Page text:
I loved Joe and Frances from Star Dust. Neither of them got a lot of page time (particularly Joe), but they still stood out. Frances with her calmingI loved Joe and Frances from Star Dust. Neither of them got a lot of page time (particularly Joe), but they still stood out. Frances with her calming presence and Joe's willingness to miss an opportunity to orbit the earth for his son's medical emergency. This lovely little holiday novella takes readers back to when Joe and Frances first met and is absolutely delightful. Joe is a awesome. Any guy who is willing to woo a girl through gifts of books is. Frances is quiet and reserved with definite opinions on what she doesn't want her life to be. Their courtship is sweet and earnest and absolutely delightful. ...more
I will be honest. I've been reading a lot of depressing MG books lately. They are all about the same things and the plots are starting to run together in my head. And then I read Dream On, Amber by Emma Shevah, and it was like a ray of sunshine burst into my world.
Ambra Alessandra Leola Kimiko Miyamota has many problems, not the least of which is the terrible name her Italian mother and Japanese father saddled her with. To make things easy on herself she goes by Amber. But she can't hide how short she is and is tired of telling people yes she is really 11. She can't hide her mixed heritage either, and is tired of the questions and people asking her to say something in Japanese. (Her standard response is "sushi"). She hates that she has a boring old flip phone that doesn't even have a camera or connect to the Internet. How uncool does her mom want her to be? Most of all she hates having the hole in her life caused by her father leaving them. When her little sister, Bella, realizes she is missing out on a dad and tries to write him a letter, Amber responds creating a dad in her head to help her through her problems and make both her and Bella a little more content.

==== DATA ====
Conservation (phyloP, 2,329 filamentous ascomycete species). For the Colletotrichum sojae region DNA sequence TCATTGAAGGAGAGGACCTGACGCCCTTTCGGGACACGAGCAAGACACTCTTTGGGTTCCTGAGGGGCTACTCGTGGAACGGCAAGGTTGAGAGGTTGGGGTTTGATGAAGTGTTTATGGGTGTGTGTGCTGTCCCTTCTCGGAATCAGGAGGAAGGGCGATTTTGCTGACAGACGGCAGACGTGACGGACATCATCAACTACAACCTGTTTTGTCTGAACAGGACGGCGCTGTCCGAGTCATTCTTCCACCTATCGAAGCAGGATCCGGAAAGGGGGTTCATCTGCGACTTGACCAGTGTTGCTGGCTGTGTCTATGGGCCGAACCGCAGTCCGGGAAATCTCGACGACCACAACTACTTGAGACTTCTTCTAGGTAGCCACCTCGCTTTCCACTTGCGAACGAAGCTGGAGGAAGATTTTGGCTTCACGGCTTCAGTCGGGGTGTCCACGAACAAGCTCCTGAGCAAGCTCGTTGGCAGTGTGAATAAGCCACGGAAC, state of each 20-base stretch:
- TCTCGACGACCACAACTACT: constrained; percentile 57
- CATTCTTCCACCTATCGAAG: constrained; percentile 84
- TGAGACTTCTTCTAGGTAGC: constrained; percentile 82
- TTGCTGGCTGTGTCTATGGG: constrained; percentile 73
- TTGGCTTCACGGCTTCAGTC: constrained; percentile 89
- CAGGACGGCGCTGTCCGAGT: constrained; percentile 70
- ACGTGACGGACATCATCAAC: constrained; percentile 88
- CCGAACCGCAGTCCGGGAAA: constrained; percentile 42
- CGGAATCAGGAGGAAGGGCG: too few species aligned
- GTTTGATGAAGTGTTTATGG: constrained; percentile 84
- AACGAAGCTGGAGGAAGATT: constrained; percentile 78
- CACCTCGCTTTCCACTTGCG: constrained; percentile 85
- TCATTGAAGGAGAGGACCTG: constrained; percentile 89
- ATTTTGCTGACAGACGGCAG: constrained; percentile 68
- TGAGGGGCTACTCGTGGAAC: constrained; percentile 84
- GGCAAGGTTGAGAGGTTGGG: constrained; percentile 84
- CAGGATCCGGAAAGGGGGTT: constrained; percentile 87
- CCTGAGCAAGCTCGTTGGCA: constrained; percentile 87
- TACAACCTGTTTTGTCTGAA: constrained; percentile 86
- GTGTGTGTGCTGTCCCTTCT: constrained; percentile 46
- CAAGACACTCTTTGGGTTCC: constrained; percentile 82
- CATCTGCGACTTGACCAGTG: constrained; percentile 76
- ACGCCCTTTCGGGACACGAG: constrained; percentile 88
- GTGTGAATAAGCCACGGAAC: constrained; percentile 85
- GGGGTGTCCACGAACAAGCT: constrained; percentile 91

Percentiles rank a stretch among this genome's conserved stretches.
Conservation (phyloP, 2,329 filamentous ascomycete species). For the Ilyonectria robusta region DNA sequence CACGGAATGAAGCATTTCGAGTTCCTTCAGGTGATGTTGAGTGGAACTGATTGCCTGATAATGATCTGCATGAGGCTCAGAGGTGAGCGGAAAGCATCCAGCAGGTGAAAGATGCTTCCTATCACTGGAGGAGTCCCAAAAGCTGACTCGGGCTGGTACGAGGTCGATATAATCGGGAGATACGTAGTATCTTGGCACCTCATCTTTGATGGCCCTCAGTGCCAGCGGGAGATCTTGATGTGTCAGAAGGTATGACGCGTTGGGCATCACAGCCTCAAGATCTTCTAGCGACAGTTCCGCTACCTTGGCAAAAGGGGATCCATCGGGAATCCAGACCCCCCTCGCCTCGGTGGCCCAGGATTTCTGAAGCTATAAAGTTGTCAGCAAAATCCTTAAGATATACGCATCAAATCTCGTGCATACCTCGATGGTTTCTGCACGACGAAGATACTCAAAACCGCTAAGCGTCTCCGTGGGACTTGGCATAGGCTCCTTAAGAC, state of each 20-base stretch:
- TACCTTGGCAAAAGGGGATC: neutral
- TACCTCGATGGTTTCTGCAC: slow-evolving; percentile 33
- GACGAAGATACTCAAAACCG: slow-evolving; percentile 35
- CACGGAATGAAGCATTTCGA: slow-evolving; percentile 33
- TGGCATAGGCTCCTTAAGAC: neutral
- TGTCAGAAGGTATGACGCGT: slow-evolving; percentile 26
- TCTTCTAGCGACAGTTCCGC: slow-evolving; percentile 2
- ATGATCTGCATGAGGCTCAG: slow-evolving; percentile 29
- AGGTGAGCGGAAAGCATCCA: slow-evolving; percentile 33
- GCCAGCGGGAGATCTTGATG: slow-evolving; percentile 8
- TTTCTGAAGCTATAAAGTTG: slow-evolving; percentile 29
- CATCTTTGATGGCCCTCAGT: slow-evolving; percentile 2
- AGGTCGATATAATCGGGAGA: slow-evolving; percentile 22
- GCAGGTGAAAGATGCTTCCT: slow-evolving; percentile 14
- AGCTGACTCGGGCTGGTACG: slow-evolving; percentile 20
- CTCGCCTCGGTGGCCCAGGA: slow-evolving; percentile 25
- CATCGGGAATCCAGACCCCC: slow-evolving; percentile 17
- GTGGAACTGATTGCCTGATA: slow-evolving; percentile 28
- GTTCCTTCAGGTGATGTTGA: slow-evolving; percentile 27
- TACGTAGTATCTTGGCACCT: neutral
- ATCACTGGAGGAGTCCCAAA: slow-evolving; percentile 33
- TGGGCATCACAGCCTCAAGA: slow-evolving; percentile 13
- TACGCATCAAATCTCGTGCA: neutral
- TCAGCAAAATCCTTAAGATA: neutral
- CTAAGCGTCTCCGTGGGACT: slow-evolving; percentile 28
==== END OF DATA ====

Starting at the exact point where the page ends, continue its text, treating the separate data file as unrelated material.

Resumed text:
Amber's voice is so perfect. It has the exact right combination of snark and vulnerability you hear from 11 year olds. She is smart, but common sense often escapes her. She can be judgmental and impulsive and brave and scared. She is incredibly real and just jumps off the page. Amber's relationship with Bella is beautifully depicted too. They squabble and fight like any pair of siblings, but there is a deep devotion and caring underpinning their relationship that comes out in their every interaction-even the sniping ones. Bella herself is a fully realized character which is not something we see a lot in the younger siblings in MG fiction. I appreciated how the author wrote how the girls feel something is missing with their father being gone, but simultaneously showed how great a family they have anyway. They are missing something and it needs to be acknowledged that it's okay to mourn the absence of someone you think should be there for you. The family unit in the book is a strong one though. The girls have a fantastic mother, a doting grandmother, and they have each other. I am sucker for sibling stories, especially ones about sisters, so this book was a perfect fit for me.
The book has several elements going on to form the plot. There are Amber's letters to Bella, Amber starting at the upper school and not having many friends, a situation with a bully, and an art competition Amber is being forced to enter. It is a lot, but at the same time it's not, because this is Amber's story. It is about her life and these are all little pieces of who she is at the time we are glimpsing into her life. All of it works to make her voice stronger and her character more rounded. I liked the way it all came together in the end too and how much Amber grew as a person.